6 June 2000

The Making Of A Marine NCO

Anthony F. Milavic

Major, United States Marine Corps, (Retired)

In 1957, Colonel H. P. Crowe, USMC assumed command of Marine Barracks, Norfolk Naval Shipyard, Portsmouth, Virginia. The physical structures of the command consisted of two barracks buildings--one for Guard Company and one for Sea School--and several minor buildings that included quarters for the officers assigned to the Barracks. These were conveniently arranged abreast and facing a row of civilian houses some one hundred yards away across the Barracks' street, a narrow parade field, a chain-link fence, a sidewalk, and a civilian street. The Barracks Marines’ activities regularly drew spectators standing on the sidewalk peering through the fence or the area residents watching from chairs and swings on their porches facing the Barracks.

One popular event was Colors performed every morning and evening. The flagpole and a ship’s bell were located in front of the Guard Company's barracks on the edge of the parade field. Five minutes before Colors, the Color Guard, bugler, and, if the time was appropriate, the bell ringer would march out to the flagpole and take their positions. One minute before Colors, the Sergeant of the Guard, would alert everyone by shouting out the time observed on a clock in the Guard Office that had been synchronized with the U. S. Naval Observatory that morning. On his command of, “COLORS!” the bell began ringing, the bugler began playing, and the flag began to move. If everything began at the same time and finished appropriately, the civilian spectators clapped and cheered and the Color Guard breathed a sigh of relief. 

Sunday mornings, Colonel Crowe had the habit of watching the flag raising with his family from a position in front of Officer's Quarters. These days and on other holidays, the 10’X19’ Post Flag would be replaced with the 20’X38’ Garrison Flag. This would also require a larger Color Guard. First, the Garrison Flag folded in the traditional "cocked-hat" shape was so large the Color Sergeant needed a man on either side to help carry it otherwise the corners would droop dangerously close to the ground and Marines are taught: “Do not let the American flag touch the ground!” Also, three additional halyard pullers were added because the two usual pullers--the Color Sergeant's flankers--were now helping to carry the flag and once the flag cleared the Flag Holders’ grasp, its weight required four or more to pull it up the pole-- remember, it was 20’X38’.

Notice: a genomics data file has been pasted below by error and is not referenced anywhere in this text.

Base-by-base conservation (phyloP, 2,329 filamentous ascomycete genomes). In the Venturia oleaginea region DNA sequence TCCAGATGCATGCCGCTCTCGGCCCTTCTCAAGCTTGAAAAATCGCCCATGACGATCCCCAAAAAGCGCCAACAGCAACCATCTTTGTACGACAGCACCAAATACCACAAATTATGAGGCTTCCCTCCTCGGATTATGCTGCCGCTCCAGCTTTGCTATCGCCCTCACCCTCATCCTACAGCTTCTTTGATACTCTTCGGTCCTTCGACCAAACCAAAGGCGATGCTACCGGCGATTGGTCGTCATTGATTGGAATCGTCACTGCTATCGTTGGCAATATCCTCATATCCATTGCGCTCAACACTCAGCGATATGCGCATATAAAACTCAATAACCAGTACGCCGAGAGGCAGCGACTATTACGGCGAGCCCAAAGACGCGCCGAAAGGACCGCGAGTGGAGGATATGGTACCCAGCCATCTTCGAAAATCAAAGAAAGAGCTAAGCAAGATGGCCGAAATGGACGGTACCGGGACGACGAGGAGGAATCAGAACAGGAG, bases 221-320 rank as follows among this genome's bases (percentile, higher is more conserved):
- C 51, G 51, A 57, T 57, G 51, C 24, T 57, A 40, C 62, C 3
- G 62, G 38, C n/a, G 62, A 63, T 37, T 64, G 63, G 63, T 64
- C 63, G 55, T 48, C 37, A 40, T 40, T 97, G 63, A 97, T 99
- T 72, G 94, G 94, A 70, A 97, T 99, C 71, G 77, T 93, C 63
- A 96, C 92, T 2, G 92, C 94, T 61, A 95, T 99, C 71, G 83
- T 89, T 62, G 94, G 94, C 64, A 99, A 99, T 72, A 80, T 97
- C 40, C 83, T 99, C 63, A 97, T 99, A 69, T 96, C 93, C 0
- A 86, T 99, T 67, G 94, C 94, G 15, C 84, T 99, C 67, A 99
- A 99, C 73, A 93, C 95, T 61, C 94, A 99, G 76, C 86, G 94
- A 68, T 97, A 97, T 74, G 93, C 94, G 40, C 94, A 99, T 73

One summer Sunday morning in 1957, the Color Guard, spectators and Colonel Crowe were all in place as the Sergeant of the Guard began his countdown: “ONE MINUTE! THIRTY SECONDS! FIFTEEN SECONDS! TEN! NINE! EIGHT! SEVEN! SIX! FIVE! FOUR! THREE! TWO! ONE! COLORS!”  The flag started up the pole as the bell rang and the bugle blared: Everything was on cue. When the flag cleared the hands of the Color Sergeant, he and his two flankers joined in pulling on the halyards. As the National Ensign passed the midpoint on its journey skyward, the wind straightened it out perpendicular to the pole. The six Marines pulled harder, now fighting the wind as well as the weight of the flag. Just as the flag neared or arrived at the top of the 65-foot plus pole, no one is really sure which, the top pulley broke freeing the flag from its upward journey and causing the halyard pullers to fall to the ground. The Color Guard sprawled on the ground and stared up at 760 square feet of Stars-'n'-Bars sailing along with their chevrons toward their commanding officer: for everyone in view, the world momentarily stopped. Suddenly, one member of the Color Guard leaped to his feet and sprinted toward the descending flag. He arrived at the street seconds before the flag and dove under it, sliding along the pavement as the National Ensign settled over him. He was instantly covered in red, white, and blue. 

Colonel Crowe walked over and began lifting up the flag trying to find the Marine. As he uncovered him, he said, “Outstanding job, Corporal!” 

Looking up from the street, the Marine answered, “Thank you, Sir; but, I'm a PFC.” 

“Not anymore,” the Colonel corrected.

Semper Initiative,

Anthony F. Milavic

Major USMC (Ret.)

MILINET NOTE: Between WWI & WWII, Colonel Crowe saw service in Nicaragua during over 14 years as an enlisted Marine. In 1934, he was appointed a Gunnery Warrant Officer and served as a commissioned officer at Guadalcanal, Tarawa, Saipan, Inchon, and the Chosin Reservoir. For his actions on Guadalcanal and Tarawa, he was awarded the Silver Star and Navy Cross Medals respectively.